|Breakpoint||Breaks into the debugger just before the specified line of code is executed. Regular breakpoints are easiest to set if you have one statement per line.||From the Debug window, click in the left margin next to any line number in the code. A red dot appears and the breakpoint is set. You can jump into the source of any breakpoint by clicking on its blue text.|
|Conditional breakpoint||Breaks if the specified condition evaluates to true. This is essentially an
||From the Breakpoints tab, hover over an existing breakpoint and click the "pencil" button (Add a condition to this breakpoint), right-click an existing breakpoint and select Condition... from the context menu. Specify the "if" condition to be evaluated at the breakpoint location.|
|XMLHttpRequest breakpoint (w/optional condition)||Breaks whenever a XMLHttpRequest (XHR) request has been fulfilled. You can inspect the XHR
||From the Breakpoints tab, click the XMLHttpRequest breakpoint button (circle with up/down arrows). You can turn it into a Conditional breakpoint as described above.|
||From the Breakpoints tab, click the Event tracepoint button (diamond with lightning bolt). Select an Event type for the trigger and a Trace statement for logging.|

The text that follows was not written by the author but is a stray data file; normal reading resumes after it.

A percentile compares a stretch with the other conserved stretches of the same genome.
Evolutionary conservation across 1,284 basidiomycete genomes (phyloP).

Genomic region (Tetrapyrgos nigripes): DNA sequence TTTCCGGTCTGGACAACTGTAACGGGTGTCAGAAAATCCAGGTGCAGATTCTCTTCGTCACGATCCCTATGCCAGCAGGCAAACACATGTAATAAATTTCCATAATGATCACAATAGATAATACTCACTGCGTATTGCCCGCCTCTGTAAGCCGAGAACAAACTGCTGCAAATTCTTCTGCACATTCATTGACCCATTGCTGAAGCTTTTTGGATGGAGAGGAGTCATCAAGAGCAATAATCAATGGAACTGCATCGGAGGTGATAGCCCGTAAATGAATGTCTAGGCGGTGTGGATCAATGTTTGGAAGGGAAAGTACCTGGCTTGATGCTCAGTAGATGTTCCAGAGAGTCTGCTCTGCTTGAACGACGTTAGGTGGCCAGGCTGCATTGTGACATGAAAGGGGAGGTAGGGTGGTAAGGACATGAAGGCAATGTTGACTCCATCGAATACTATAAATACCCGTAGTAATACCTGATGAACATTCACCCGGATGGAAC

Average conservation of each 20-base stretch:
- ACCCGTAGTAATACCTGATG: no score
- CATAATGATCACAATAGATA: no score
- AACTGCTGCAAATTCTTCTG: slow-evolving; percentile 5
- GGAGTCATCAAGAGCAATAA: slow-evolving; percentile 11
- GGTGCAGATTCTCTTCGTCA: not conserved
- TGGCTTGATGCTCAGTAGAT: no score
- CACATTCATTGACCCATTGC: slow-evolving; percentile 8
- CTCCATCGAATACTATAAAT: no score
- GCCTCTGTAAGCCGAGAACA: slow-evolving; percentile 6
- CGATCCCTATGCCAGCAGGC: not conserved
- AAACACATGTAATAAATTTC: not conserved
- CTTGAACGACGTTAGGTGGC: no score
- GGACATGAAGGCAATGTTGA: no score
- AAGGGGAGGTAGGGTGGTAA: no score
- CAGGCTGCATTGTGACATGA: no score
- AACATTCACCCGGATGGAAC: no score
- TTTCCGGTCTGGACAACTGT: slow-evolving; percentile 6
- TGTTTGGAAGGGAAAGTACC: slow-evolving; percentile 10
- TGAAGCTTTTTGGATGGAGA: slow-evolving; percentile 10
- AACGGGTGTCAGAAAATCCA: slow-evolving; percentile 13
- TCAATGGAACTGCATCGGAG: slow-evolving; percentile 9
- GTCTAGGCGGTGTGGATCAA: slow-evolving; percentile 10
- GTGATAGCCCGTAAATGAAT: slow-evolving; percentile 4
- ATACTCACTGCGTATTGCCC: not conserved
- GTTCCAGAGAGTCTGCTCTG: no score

|Event breakpoint (w/optional condition)||Breaks whenever a specified event is fired.||From the Breakpoints tab, click the Event breakpoint button (circle with lightning bolt). Select an Event type for the trigger and optionally, specify a Condition statement.|
|DOM breakpoint||Breaks whenever a specified element on the page is mutated, such as when its subtree is modified, its attributes change, or when it is detached from the DOM.||From the Elements tab, right-click on a source element and select from the DOM Breakpoints options. Use the DOM breakpoints tab in either the Debugger or Elements panels to manage your breakpoints.|
Conditional breakpoints and tracepoints have access to all the local and global variables currently in scope when they break into the debugger.
Manage your DOM mutation breakpoints from the DOM breakpoints tab, including disabling, deleting and rebinding them. DOM breakpoints can be set from the HTML tree view in the Elements panel.
The DOM breakpoints tab in the Debugger provides equivalent functionality to the DOM breakpoints* tab on the Elements panel.
Here's more on the different types of DOM breakpoints.
|Continue (from breakpoint)||
|Continue and refresh||
|Break on new worker||
|Change exception behavior (opens menu)||
|Debug just my code||
Resource picker shortcuts
|Mark as my code / library code||
Debug window shortcuts
|Go to line...||
|Show next statement||
|Run to cursor||
|Set next statement||
|Show in file picker||
|Go to definition in file||
|Find references in file||
|Mark as my code / library code||
Shortcuts for Watches pane
Shortcuts for Details pane
|Show/Hide frames from library code||
|Enable all breakpoints||